Doctoral Dissertation Defense: Kimvy Vu Calpito

Arthur Hernandez, Ph.D. (from left), Tanja Stampfl, Ph.D., Mary “Pattie” Davis, Ph.D., and Kimvy Vu Calpito

 

Kimvy Vu Calpito defended her dissertation “Learning about Two Immigrant Families’ Educational Experiences and Educational Needs for Cultural Transmission from Trigenerational Family Storytelling” on Dec. 12 in the Student Engagement Center. Her dissertation committee chair is Dr. Arthur Hernandez, and committee members include Dr. Tanja Stampfl, Dr. Mary “Pattie” Davis and the late Dr. Philip E. Lampe.

 

Abstract

Learning about Two Immigrant Families’ Educational Experiences and Educational Needs for Cultural Transmission from Trigenerational Family Strorytelling

Kimvy Vu Calpito
University of the Incarnate Word, 2019

Research Focus. It is estimated that “by 2040, about one-third of U.S. children will be raised in immigrant families” (Feliciano & Lanuza, 2017, p. 211). Due to generational gaps and language mismatches from acculturation, immigrant families tend to “talk to one another infrequently, have little to talk about, and not fully understand what is said” (Buckingham & Brodsky, 2015; Ng, He, & Loong, 2004, p. 452; Simes & Pietka-Nykaza, 2015). The researcher experienced similar challenges growing up, which led to her interest in studying how cultural differences among family members impact their family dynamics. This research is important because it pertains to a large and growing group in our community as well as the researcher’s own understanding of her family relationships. In addition, this research can help immigrant families or professionals who work with this population by providing insight about two families’ experiences and what they deem important.

The purpose of this dissertation was to explore education and cultural transmission, or “the transmission of the cultural heritage to their offspring, and thus the preservation of culture”, from the perspectives of two immigrant families and their trigenerational family stories (Mchitarjan & Reisenzein, 2014, p. 183). This dissertation aimed to answer the following research questions:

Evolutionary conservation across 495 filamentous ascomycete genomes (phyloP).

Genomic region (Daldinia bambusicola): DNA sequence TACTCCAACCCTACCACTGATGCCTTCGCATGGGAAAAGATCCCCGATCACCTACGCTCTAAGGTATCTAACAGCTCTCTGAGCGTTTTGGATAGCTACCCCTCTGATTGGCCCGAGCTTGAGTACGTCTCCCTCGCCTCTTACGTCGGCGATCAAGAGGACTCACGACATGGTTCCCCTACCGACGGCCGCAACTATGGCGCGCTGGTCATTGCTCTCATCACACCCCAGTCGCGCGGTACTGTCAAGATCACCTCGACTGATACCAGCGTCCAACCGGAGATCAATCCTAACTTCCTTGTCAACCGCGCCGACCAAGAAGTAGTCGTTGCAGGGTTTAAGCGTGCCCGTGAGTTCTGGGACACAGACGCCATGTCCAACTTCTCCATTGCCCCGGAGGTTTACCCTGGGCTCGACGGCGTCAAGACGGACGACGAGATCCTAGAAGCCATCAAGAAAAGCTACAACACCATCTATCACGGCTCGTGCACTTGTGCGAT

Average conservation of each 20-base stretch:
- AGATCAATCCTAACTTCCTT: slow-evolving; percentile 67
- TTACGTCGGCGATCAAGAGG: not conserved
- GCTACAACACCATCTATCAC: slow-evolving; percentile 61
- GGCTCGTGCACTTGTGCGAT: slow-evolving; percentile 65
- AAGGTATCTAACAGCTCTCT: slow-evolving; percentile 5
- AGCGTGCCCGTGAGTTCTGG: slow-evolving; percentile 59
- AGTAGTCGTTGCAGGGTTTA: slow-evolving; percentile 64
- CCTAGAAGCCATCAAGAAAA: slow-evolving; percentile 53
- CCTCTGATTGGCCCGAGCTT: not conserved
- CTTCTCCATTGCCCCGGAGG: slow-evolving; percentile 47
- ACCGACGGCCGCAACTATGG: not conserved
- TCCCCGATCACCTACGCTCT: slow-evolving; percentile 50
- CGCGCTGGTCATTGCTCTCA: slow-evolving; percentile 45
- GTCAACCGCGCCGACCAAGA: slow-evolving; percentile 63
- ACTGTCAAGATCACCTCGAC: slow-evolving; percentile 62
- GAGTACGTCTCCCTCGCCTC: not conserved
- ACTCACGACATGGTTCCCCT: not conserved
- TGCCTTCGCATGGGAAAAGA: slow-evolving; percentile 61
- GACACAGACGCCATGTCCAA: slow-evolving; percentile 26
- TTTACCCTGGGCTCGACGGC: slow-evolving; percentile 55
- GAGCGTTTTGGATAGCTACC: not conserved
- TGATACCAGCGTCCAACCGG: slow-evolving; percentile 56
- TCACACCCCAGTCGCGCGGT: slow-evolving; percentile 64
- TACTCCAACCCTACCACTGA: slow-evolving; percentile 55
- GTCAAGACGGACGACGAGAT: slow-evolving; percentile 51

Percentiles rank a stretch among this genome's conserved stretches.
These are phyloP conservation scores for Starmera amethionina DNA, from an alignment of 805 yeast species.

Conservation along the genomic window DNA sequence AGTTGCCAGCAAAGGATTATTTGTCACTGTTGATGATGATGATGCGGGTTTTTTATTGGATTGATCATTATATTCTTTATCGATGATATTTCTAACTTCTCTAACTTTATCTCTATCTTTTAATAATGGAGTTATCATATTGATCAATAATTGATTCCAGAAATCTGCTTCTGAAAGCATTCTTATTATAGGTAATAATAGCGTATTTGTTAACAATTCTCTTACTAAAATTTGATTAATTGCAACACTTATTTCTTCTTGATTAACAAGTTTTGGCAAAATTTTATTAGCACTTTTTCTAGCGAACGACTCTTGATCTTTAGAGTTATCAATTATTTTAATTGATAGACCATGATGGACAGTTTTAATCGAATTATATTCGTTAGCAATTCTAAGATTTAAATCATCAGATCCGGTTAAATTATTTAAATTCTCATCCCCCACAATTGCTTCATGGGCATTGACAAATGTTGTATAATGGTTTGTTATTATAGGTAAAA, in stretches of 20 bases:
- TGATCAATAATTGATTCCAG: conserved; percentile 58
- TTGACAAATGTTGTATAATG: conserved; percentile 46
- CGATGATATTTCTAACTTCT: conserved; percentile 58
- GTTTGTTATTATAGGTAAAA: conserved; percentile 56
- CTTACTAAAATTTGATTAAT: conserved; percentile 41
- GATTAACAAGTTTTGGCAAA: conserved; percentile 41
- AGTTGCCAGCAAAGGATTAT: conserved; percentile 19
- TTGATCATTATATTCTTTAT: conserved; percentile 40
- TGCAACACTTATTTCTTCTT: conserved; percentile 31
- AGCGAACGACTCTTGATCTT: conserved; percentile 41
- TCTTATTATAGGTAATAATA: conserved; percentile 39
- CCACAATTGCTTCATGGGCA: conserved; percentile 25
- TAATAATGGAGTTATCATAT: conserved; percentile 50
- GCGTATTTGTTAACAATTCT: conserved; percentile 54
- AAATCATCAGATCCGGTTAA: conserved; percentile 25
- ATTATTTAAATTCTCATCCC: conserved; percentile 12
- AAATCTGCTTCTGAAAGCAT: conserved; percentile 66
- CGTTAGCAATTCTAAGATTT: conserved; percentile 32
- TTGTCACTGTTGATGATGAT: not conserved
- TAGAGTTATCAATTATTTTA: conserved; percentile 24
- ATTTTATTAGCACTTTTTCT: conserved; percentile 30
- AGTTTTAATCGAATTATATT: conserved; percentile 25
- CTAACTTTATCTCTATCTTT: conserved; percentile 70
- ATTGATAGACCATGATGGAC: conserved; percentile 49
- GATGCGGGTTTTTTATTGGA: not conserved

• What happens when two immigrant families participate in trigenerational family storytelling?
  • How does education and cultural transmission emerge in trigenerational family storytelling for two immigrant families?
  • How does the researcher reflect on these immigrant families’ stories of education and cultural transmission?

Research Methods. An autoethnographic comparative case study was implemented for this study. The two cases were “Family A,” a Vietnamese-Khmer-American family, and “Family B,” a Mexican-American family, during trigenerational family storytelling. The researcher conducted group observations and follow-up individual interviews to collect data. Then, thematic analysis was used to find themes within the two cases.

Research Results/Findings. The researcher used a combination of the participants’ stories, the participants’ interview responses, her stories of comparable experiences and the theory of cultural transmission in minorities to gather conclusions (Mchitarjan & Reisenzein, 2014). Education was the most discussed subject for both families, implying its importance to these two immigrant families. For example, Family A immigrated from Vietnam to give their future generations the opportunity to receive education. On the other hand, the opportunity for an education was taken away when Family B immigrated from Mexico. Family A used the activity of trigenerational family storytelling to catch up with the youngest participating family member about school, to remember loved ones, and to jokingly discuss their language barriers. Family B used the activity to gain understanding with one another as well as discuss the generational changes in their family and motherhood. Ultimately, trigenerational family storytelling was a method of cultural transmission for these two immigrant families. They shared information about their educational experiences, cultural-transmission motives and threats to cultural transmission (Mchitarjan & Reisenzein, 2014).

Conclusions from Research. The researcher reflected on this study in her roles as a researcher, educator, and an immigrant family member to make meaning of the findings in different perspectives as well as to make research appealing to multiple audiences, which included creating a children’s book (Adams & Manning, 2015). The researcher learned to consider cultural norms of participants during the research process, implementing family stories in the classroom to learn about students and their families, and the importance of spending trigenerational family time. These considerations can be useful when working with immigrant families or creating resources to support this population. In conclusion, the researcher encourages others to take the time to listen to family stories because the intergenerational learning outcomes may outweigh the cultural differences among family members.